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 A Good Article On Long Rifles

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falcon

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PostSubject: A Good Article On Long Rifles    October 21st 2013, 1:39 pm

This article explains a few things and debunks a few myths about long rifles. It consists of excerpts from the book Daniel Boone, Wilderness Scout printed in 1923.

Quote :
This material has been excerpted verbatim from Chapter III, of the book Daniel Boone, Wilderness Scout, by Stewart Edward White published by Doubleday, Page & Co. in 1923, with additional copyrights of 1921 and 1922, Boy Scouts of America.
http://home.comcast.net/~illinewek/faqs/boonegun.htm


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PostSubject: Re: A Good Article On Long Rifles    October 21st 2013, 2:28 pm

That was a great read. Thanks for posting it.

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PostSubject: Re: A Good Article On Long Rifles    October 21st 2013, 2:34 pm

Nice read Falcon.
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PostSubject: Re: A Good Article On Long Rifles    October 25th 2013, 1:00 am

That was very interesting. I may have to get the whole book from the library if they have it. Thanks Falcon!

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PostSubject: Re: A Good Article On Long Rifles    October 25th 2013, 2:45 am

One thing I wondered about was the statement he made about double charging for shooting to 150 yds, if you put bullets through a chronograph you'll notice that a .54 ball gun will not gain much velocity after 130 gr of powder.

From 120 to 130 gr you gain 100 fps but from 130 to 140 gr only about 30 fps. That was using a 1:78 twist barrel.
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PostSubject: Re: A Good Article On Long Rifles    October 25th 2013, 8:37 am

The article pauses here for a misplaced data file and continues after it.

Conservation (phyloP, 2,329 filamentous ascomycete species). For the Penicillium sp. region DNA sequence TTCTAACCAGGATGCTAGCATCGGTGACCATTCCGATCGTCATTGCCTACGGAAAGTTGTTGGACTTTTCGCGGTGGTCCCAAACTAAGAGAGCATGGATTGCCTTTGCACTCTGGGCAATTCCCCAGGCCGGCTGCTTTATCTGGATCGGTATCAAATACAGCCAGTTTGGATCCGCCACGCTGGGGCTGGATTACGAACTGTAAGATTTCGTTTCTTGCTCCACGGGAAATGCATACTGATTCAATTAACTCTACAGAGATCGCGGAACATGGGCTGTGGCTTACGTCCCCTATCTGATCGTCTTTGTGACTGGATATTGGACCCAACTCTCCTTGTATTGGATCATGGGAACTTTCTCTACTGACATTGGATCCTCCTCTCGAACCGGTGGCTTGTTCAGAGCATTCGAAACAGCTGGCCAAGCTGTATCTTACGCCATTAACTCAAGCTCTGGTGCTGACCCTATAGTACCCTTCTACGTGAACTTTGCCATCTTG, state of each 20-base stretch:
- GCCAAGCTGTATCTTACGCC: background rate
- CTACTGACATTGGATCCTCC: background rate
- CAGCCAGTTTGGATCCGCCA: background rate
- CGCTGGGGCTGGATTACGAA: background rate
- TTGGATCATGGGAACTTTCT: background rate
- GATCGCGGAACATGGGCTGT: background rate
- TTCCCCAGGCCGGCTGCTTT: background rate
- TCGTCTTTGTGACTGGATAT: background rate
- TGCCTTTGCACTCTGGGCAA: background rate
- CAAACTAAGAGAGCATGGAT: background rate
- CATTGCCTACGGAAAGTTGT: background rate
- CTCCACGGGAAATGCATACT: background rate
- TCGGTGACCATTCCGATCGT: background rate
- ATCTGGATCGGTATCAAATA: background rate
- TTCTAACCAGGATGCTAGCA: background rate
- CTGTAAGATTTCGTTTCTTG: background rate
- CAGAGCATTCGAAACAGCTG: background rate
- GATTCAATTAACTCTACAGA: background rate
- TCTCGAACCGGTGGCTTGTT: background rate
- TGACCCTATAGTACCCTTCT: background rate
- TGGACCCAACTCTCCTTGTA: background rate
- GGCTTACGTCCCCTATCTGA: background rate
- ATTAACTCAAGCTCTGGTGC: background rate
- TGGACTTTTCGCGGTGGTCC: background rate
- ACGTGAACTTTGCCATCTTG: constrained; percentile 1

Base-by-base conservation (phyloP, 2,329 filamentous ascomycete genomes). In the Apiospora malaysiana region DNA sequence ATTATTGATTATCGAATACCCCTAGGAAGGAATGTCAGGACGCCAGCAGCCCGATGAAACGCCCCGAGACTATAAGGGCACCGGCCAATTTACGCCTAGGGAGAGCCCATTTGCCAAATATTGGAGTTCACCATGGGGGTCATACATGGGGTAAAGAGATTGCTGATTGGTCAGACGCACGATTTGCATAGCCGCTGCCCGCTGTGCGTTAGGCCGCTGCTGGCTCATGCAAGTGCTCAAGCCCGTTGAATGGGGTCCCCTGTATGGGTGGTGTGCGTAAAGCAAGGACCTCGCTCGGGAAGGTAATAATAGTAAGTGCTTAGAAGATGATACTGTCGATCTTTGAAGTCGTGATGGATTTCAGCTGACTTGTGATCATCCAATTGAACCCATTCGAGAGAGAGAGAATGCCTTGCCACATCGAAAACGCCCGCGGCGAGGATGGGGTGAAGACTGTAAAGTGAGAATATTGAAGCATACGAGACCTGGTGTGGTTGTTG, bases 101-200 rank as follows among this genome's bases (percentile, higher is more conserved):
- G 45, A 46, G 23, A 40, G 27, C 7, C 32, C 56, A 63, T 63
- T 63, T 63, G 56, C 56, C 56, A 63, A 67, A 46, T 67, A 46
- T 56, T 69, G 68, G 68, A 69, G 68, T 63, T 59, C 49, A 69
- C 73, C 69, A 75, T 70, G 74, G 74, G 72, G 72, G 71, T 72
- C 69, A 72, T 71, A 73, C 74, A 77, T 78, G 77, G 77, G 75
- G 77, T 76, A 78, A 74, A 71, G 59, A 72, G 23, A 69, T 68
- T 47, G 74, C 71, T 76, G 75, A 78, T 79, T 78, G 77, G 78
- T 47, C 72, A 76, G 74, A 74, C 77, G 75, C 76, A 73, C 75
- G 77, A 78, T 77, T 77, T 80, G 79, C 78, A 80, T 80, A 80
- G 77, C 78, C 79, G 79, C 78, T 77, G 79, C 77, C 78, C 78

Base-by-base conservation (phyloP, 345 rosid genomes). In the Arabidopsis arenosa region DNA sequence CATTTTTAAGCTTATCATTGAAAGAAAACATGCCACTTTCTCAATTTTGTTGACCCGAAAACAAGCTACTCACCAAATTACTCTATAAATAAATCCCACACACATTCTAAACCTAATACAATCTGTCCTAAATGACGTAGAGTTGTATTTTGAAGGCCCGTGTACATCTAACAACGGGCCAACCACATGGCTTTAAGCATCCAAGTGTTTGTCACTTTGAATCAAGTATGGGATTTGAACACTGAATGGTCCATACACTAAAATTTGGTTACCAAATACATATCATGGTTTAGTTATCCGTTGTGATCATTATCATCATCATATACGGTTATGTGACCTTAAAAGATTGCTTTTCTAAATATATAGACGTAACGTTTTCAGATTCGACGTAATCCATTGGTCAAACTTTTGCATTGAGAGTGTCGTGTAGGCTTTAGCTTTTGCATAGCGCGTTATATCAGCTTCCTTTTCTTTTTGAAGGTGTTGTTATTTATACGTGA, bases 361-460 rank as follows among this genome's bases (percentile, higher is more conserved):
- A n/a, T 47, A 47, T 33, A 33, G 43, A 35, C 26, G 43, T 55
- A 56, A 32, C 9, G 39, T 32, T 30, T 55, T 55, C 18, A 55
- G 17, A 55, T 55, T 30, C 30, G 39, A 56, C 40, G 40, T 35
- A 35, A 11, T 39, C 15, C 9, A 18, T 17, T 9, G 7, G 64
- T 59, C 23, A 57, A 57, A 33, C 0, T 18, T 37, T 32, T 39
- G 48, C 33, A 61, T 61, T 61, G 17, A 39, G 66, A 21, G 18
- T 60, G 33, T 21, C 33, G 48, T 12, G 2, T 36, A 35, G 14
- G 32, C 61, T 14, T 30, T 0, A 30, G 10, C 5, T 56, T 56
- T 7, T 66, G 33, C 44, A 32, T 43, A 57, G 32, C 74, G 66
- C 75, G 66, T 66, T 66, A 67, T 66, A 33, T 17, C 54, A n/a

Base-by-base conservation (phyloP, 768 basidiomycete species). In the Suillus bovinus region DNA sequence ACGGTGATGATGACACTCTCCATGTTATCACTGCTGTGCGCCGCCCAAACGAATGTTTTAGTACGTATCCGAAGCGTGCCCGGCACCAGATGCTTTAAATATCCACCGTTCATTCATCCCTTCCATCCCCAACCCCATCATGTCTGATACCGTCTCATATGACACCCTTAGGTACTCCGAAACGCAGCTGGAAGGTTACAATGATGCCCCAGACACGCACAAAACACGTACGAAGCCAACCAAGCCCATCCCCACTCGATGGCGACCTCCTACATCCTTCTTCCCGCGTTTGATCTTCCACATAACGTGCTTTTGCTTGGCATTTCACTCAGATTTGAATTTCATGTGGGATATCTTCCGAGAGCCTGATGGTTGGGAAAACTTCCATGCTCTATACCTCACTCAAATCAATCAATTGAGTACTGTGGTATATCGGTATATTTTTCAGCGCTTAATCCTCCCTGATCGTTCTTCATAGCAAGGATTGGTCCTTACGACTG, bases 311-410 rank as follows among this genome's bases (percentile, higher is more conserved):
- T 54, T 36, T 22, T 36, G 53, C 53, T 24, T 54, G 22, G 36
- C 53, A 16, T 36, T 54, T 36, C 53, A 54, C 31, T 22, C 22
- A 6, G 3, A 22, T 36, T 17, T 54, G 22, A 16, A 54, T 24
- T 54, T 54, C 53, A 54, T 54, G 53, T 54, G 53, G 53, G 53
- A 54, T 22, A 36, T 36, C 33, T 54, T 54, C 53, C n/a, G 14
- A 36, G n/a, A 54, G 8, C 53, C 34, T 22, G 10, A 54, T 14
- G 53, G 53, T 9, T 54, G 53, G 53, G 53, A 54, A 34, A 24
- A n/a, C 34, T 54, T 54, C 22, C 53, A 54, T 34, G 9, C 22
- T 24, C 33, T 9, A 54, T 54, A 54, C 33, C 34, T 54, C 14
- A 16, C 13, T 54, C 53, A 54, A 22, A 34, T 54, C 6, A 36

A double load might be 130gr. They didn't burn more powder than needed in those days.

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PostSubject: Re: A Good Article On Long Rifles    October 25th 2013, 9:27 am

It's a pity he does not go into more detail.

You're right as I've read that the old timers wanted to recover their lead as well , so heavy charges would have defeated that object.
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PostSubject: Re: A Good Article On Long Rifles    January 1st 2015, 9:27 am

The demand for “Anything that shoots” led to a large number of boys and men making arms for the colonists to fight the British Army with. The arms in common use in the F&I War and in the years up to 1775 were mostly British standard issue type.  It was not some “other country” or “other government" that the founders fought against.  It was their OWN Government.
 
So it is not hard to understand why the arms were cut off to the colonists by the crown (Learn by history dear reader)
 
The demand for arms fell sharply when the war ended, and because there were so many men able to make arms, the competition was fierce for what remained of the market.  That competition is what let to what we now call “The Golden Age of the Longrifle”. 
 
Arms made in the war and before were usually not highly ornamented or made from super fancy wood.  “Rev-War arms” were well made and often their styling was beautiful, but they were usually fairly plane.

Many such arms exist in museums today.  The smooth bore musket and fowlers were used far more then rifles, but rifles were used and to good effect too. 

Here are a few pics of rifles I have made to duplicate some of the rifles used by the frontiersman of the time.
They had a bit of decoration, but were not as fancy as what we often see made only a few years later.






The following pictures are of period correct rifles, but these would have been on the "high end' of what we see made in the Rev-War years.







It has been said that "even a broom handle had some decoration on it in those days"


This statement is not strictly true, but it does have some basis for its existence.  All things were hand made in the 1770s and so if a workman or woman had any pride at all in their work, they would often add some ornamentation to what they made. It is an interesting fact that the earliest American Military arms made at the Harpers Ferry Arsenal (After the war of course) did have a few carvings, as did the Brown Bess of British manufacture. 
 
Tear-drops and tang-carvings do nothing to make the gun work, but they were added because people hade pride in their work.
 
The high art rifles made in the Golden Age took it to a elevated level, but the basis of such work already existed.
 
Men got paid for what they made in those days, not by the hour.
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PostSubject: Re: A Good Article On Long Rifles    January 24th 2015, 11:52 am

I found the article very interesting. In fact, the whole thread interesting.

Thanks guys,

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